Last weekend I returned to southern Louisiana for the final events of my book tour to promote my novel, Death Wishing.I had been invited to participate in the Tennessee Williams New Orleans Literary Festival, which was a dream come true (more on that next post), but we also took the opportunity to visit The University of Louisiana at Lafayette, where I was lucky enough to score a slot at their Thursday Night Reading Series. Dean and I attended graduate school there more than twenty years ago when it was still called The University of Southwestern Louisiana. I’ve said this before, but Louisiana changed this Ohio girl’s writing forever.
We got to town early enough to tour the campus, and we were delighted to see that not a whole lot had changed except that there were several new buildings made to blend in with the old ones, making campus seem a little more crowded. Griffin Hall, where the English Department is housed, still had that Griffin Hall smell, and The Fellows office (where Dean and the other PhD freeloaders pretended to toil [PhD fellows got $, free tuition, subsidized housing, and they were not required to teach or in any way serve the University. I wonder if that is still the case today] ) was exactly as it had been when we left–right down to the beardy poet in the corner, reading with his feet up on the desk.
In the center of campus is Cypress Lake. It has alligators in it. What’s your campus got? Some crummy mud pond with a sad swan in it? My eyes are closed here, but it’s a good pic of the lake. The second pic is a typical snap of an alligator–you always have to point out the bumpy ripple.
What made the trip so special was meeting up with dear friends who are still in Lafayette-Joe, Gail, and Lauren–arguing about literature and enjoying life.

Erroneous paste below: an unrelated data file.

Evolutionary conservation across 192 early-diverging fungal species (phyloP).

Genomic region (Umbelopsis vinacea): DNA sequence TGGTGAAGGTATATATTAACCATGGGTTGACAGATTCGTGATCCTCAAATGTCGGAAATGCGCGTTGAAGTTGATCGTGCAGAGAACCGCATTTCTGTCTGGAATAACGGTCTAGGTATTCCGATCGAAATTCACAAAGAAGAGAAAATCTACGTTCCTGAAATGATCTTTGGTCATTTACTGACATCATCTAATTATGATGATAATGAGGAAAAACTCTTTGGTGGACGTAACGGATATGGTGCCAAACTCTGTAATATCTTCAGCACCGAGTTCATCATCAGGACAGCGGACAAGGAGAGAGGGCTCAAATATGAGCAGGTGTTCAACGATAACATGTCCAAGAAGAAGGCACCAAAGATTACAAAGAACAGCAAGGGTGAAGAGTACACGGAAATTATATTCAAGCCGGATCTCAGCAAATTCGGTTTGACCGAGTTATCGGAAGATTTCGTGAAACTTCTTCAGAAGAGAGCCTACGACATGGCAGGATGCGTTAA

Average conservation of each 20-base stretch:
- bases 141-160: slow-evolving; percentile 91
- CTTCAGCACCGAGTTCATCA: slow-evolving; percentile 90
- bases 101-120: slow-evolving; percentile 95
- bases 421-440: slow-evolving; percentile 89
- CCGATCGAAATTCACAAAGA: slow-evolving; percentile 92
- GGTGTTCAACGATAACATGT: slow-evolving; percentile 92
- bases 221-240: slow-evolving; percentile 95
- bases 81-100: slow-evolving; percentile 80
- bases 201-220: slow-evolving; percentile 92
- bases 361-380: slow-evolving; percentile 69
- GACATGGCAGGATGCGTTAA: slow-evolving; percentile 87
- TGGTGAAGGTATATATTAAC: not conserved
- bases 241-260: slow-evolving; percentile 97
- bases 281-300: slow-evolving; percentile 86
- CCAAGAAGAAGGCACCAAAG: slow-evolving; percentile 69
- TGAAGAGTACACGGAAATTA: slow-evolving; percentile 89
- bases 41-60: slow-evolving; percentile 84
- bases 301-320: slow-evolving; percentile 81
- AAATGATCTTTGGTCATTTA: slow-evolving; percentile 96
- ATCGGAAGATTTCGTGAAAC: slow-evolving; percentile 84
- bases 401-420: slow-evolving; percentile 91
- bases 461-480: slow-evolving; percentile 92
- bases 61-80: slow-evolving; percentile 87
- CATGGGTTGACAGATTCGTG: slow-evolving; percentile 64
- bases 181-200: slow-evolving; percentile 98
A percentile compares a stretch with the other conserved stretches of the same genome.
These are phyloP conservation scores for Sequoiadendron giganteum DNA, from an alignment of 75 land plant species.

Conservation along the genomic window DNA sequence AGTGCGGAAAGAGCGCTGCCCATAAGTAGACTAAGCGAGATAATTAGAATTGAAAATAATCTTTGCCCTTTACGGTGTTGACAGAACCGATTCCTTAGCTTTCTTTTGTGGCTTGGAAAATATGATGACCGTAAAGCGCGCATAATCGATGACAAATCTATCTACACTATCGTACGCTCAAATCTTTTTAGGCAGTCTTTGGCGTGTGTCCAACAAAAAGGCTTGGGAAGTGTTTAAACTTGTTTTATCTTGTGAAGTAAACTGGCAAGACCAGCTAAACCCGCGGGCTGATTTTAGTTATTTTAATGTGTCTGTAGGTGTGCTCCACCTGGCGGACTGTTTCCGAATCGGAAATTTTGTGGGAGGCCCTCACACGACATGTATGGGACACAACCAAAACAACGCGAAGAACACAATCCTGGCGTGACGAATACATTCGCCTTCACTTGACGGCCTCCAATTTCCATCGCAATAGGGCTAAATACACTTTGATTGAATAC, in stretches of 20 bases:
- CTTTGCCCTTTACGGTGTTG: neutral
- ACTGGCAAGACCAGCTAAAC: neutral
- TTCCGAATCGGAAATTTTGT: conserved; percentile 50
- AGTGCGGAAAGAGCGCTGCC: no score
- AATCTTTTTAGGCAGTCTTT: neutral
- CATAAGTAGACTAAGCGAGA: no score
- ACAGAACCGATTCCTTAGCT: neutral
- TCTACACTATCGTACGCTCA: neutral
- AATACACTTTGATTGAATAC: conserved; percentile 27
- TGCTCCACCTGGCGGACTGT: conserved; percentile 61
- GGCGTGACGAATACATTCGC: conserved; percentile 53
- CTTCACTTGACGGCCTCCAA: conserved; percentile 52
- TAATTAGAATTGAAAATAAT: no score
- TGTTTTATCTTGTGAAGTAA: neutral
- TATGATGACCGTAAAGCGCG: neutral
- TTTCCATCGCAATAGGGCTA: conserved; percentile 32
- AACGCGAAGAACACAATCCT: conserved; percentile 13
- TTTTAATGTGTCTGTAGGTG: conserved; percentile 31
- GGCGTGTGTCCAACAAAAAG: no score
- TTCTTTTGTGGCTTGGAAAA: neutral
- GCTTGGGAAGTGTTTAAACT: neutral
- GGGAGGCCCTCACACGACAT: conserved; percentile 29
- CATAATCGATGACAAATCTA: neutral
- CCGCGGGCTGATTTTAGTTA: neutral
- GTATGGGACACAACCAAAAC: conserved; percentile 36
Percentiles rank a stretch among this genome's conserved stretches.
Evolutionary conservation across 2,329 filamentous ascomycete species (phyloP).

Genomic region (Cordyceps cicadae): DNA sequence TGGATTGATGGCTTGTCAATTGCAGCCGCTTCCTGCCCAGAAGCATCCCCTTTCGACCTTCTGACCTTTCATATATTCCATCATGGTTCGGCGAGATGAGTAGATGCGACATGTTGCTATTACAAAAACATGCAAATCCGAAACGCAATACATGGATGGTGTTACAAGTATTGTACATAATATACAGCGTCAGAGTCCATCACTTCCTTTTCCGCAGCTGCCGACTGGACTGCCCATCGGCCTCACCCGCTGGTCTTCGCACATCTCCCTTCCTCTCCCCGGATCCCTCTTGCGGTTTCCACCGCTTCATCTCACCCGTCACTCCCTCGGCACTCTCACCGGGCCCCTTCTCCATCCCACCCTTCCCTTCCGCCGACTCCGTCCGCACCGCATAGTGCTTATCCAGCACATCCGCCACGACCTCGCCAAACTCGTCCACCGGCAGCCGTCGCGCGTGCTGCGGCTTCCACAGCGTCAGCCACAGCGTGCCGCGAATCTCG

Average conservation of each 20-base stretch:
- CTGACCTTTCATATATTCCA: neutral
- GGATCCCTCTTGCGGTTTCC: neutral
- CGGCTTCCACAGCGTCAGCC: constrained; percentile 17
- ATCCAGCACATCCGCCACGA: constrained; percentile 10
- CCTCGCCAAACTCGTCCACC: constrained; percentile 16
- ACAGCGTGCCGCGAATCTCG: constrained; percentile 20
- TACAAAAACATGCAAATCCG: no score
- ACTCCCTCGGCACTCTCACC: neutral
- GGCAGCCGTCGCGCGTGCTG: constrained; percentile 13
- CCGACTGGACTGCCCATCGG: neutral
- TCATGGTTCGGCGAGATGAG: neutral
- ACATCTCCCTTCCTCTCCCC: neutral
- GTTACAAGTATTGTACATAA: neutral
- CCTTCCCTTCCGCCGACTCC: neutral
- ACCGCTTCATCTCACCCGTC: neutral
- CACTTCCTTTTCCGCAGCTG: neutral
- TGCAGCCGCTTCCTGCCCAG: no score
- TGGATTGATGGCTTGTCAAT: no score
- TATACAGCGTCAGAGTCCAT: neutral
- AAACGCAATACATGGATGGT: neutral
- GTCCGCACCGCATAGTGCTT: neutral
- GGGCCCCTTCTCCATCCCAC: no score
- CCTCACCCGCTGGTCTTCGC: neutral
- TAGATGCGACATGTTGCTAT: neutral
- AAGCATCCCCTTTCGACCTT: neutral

In the evening we headed to the Jefferson St. Pub for the reading. A different beardy poet went first and he read for what seemed like a long time. But to be honest, we were all pretty giddy to be in each other’s company again, and some of us were not completely receptive to the nuances of his work. I wish him more attentive audiences in the future.
By the time it was my turn to read, we’d run out of light, so I eschewed the podium+mic set up for a position at the bar where I could read under the glow of a televised basketball game. This turned out to be a great move because every time I looked out into the audience, it appeared as if they were paying close attention to my words. Gail and Lauren sat next to me, so I asked them for performance support. Each time I said the word cats, they meowed. I read from the first chapter, and the word cats is mentioned 8 times? And it’s mostly in a sad context, so let’s just say it got weird. Anyway, because I was without a mic, and we were in a bar with spots on TV and a band setting up in the next room, I kinda shouted the whole thing. Dean said it was my best reading of the whole tour.
Good thing, because it was the last reading I’m doing for the foreseeable future.